Research in Motion founders and co-CEOs Mike Lazaridis and Jim Balsillie have resigned from their posts at the floundering BlackBerry maker.
The pair will be replaced by Thorsten Heins, who has risen quickly through the ranks since joining RIM in 2007.
The move was seen as a reaction to investor concern about the company's direction, with BlackBerry devices looking increasingly sidelined by the rise of Apple and Google in the smartphone market.
The company's problems have seen share prices plummet to an eight-year low, sparking investor unrest. The founders will, however, remain with the company, just in pared-down roles.
“Mike Lazaridis, former co-chair and co-CEO, has become vice chair of RIM’s board and chair of the board’s new Innovation Committee,” the company said. “As vice chair, he will work closely with Heins to offer strategic counsel, provide a smooth transition and continue to promote the BlackBerry brand worldwide.”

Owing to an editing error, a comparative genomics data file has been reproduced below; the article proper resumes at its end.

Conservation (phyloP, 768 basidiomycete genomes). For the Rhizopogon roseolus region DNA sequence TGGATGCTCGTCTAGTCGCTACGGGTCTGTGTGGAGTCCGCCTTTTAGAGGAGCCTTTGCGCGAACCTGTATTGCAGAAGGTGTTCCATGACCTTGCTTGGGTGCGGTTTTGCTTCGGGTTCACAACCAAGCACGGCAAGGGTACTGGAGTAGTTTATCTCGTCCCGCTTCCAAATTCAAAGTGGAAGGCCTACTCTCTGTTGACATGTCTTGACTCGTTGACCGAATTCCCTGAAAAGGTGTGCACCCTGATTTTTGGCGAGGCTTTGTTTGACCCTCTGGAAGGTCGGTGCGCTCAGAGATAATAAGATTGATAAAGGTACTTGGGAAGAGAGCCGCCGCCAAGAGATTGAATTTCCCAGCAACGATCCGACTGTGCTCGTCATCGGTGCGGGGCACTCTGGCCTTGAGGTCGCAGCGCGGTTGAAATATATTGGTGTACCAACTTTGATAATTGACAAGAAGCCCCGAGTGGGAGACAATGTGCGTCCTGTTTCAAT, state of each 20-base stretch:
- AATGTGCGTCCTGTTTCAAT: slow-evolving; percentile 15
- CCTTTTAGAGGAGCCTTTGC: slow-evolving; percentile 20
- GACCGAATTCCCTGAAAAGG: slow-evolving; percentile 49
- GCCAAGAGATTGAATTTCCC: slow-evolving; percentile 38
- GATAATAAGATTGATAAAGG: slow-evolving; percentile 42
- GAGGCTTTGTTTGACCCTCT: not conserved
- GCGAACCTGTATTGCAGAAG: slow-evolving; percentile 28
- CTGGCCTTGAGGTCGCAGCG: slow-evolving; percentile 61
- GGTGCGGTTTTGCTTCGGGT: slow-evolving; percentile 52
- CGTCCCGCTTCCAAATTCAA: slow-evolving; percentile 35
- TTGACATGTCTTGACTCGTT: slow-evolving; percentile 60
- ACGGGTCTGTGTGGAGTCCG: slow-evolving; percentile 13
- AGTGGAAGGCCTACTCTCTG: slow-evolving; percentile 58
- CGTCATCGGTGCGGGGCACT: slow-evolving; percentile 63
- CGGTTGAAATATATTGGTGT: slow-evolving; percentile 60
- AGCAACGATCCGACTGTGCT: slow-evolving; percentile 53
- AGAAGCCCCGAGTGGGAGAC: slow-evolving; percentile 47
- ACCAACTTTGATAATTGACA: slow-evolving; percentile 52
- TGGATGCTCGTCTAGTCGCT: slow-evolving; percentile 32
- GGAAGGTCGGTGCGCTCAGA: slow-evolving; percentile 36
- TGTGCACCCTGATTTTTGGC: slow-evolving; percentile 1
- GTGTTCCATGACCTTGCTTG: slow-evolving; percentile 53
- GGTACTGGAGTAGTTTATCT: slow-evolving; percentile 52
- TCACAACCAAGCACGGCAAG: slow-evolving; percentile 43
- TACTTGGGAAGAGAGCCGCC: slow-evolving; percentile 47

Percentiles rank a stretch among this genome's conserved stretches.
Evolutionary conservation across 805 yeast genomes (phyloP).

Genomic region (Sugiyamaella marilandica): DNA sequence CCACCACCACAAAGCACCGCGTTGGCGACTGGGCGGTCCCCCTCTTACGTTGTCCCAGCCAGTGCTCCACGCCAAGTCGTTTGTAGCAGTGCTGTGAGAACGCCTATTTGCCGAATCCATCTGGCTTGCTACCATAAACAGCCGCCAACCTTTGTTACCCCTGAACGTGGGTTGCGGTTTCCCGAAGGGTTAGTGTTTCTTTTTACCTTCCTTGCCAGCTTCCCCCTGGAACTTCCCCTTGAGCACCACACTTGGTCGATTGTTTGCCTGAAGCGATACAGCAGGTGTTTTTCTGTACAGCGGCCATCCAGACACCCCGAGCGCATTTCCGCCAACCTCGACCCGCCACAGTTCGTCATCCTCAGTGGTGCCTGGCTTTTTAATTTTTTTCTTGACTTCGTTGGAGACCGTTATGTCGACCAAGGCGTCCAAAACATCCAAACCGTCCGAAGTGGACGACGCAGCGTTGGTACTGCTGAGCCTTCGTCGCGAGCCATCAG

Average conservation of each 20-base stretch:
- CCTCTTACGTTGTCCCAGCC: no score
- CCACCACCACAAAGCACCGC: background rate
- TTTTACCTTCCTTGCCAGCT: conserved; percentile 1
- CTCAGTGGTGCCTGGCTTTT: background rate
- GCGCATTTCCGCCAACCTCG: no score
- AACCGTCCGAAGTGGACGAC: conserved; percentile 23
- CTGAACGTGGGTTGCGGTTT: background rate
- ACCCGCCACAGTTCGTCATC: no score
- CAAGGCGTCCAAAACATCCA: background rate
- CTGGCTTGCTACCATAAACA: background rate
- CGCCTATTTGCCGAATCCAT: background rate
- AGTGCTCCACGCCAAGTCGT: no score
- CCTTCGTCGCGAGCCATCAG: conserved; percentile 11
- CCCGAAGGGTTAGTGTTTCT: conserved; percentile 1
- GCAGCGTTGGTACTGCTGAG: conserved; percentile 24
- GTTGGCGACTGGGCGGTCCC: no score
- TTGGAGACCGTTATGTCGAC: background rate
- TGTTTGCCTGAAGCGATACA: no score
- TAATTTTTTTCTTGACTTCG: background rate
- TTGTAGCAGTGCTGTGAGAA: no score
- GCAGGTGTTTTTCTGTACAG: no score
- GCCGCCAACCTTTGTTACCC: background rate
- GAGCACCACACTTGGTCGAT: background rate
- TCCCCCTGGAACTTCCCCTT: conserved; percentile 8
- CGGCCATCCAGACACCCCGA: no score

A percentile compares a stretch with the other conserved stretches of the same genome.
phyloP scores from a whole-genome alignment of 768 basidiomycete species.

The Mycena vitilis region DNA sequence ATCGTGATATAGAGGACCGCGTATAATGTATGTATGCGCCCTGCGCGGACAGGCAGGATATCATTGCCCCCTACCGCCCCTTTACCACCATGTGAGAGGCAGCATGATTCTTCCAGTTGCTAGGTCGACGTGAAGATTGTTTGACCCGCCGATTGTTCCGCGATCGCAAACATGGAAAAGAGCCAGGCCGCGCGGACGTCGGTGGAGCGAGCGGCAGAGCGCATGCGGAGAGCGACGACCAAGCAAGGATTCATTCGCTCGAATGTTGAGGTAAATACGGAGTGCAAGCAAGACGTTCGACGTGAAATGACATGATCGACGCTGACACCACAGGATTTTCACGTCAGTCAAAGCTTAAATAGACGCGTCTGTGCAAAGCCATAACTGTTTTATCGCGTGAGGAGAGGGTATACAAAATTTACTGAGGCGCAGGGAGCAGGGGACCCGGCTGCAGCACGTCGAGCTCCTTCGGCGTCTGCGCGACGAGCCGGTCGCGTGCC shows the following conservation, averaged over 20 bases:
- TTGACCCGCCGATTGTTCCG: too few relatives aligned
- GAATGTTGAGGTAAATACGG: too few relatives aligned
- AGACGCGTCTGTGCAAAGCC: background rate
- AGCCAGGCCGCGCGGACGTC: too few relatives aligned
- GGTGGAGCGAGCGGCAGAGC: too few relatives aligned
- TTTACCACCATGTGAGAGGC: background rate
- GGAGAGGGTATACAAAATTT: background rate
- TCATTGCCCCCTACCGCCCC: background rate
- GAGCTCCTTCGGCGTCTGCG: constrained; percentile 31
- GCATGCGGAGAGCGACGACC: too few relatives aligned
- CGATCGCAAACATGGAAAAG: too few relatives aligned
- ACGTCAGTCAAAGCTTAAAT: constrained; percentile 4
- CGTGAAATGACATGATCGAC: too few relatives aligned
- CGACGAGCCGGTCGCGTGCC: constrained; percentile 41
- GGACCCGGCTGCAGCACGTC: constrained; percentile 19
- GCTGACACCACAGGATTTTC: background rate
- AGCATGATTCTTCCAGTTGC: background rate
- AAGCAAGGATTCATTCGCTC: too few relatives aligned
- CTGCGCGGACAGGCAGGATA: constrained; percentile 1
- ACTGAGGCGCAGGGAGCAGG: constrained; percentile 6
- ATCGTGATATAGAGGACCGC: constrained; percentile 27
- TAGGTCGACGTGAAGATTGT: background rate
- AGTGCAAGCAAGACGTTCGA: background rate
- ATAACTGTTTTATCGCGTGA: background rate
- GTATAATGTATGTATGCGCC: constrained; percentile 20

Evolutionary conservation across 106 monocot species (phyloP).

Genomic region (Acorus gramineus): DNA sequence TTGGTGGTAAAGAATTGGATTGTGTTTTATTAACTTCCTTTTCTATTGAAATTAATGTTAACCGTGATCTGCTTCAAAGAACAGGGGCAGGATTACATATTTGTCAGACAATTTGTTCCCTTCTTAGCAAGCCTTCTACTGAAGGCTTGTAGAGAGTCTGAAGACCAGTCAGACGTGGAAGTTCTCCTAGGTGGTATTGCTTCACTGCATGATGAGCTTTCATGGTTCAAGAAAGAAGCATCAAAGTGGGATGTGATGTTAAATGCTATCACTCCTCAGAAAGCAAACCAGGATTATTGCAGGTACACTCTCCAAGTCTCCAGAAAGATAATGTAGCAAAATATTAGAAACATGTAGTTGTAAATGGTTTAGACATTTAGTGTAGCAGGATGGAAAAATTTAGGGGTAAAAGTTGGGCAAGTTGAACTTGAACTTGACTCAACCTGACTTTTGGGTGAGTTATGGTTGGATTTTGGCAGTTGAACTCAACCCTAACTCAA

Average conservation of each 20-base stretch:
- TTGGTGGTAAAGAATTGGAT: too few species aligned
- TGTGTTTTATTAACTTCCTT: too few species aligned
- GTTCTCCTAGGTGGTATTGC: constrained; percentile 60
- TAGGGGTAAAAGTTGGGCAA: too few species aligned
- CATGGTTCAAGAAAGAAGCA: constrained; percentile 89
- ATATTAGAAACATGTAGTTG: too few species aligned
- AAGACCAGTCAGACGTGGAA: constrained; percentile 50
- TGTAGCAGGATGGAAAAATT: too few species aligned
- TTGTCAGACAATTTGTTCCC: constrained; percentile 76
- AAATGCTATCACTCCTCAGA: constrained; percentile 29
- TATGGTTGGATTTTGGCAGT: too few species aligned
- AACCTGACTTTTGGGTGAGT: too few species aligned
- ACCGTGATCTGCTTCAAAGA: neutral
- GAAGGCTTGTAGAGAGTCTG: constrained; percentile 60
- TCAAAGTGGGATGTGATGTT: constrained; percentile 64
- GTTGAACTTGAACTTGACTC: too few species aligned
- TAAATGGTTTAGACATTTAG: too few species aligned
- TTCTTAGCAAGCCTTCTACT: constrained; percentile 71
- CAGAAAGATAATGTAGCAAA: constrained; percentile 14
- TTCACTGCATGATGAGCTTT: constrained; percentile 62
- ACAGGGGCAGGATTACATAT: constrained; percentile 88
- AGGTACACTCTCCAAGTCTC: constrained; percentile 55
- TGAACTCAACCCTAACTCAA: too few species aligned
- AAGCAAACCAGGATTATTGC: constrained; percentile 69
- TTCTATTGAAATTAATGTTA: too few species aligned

Balsillie remains a member of the board.
According to Lazaridis, the decision to step aside was prompted by an acceptance that the company needed a shake-up if it was to turn around its fortunes. “There comes a time in the growth of every successful company when the founders recognise the need to pass the baton to new leadership,” Lazaridis said. “Jim and I went to the board and told them that we thought that time was now.
“With BlackBerry 7 now out, PlayBook 2.0 shipping in February and BlackBerry 10 expected to ship later this year, the company is entering a new phase, and we felt it was time for a new leader to take it through that phase and beyond.”
Heins, a former Siemens executive, said the company would persist with plans to integrate the QNX operating system into Blackberry devices, although the project is taking longer than expected.
“Mike and Jim took a bold step 18 months ago when RIM purchased QNX to shepherd the transformation of the BlackBerry platform for the next decade,” Heins said.
“We are more confident than ever that was the right path. It is Mike and Jim’s continued unwillingness to sacrifice long-term value for short-term gain which has made RIM the great company that it is today.”
This article originally appeared at pcpro.co.uk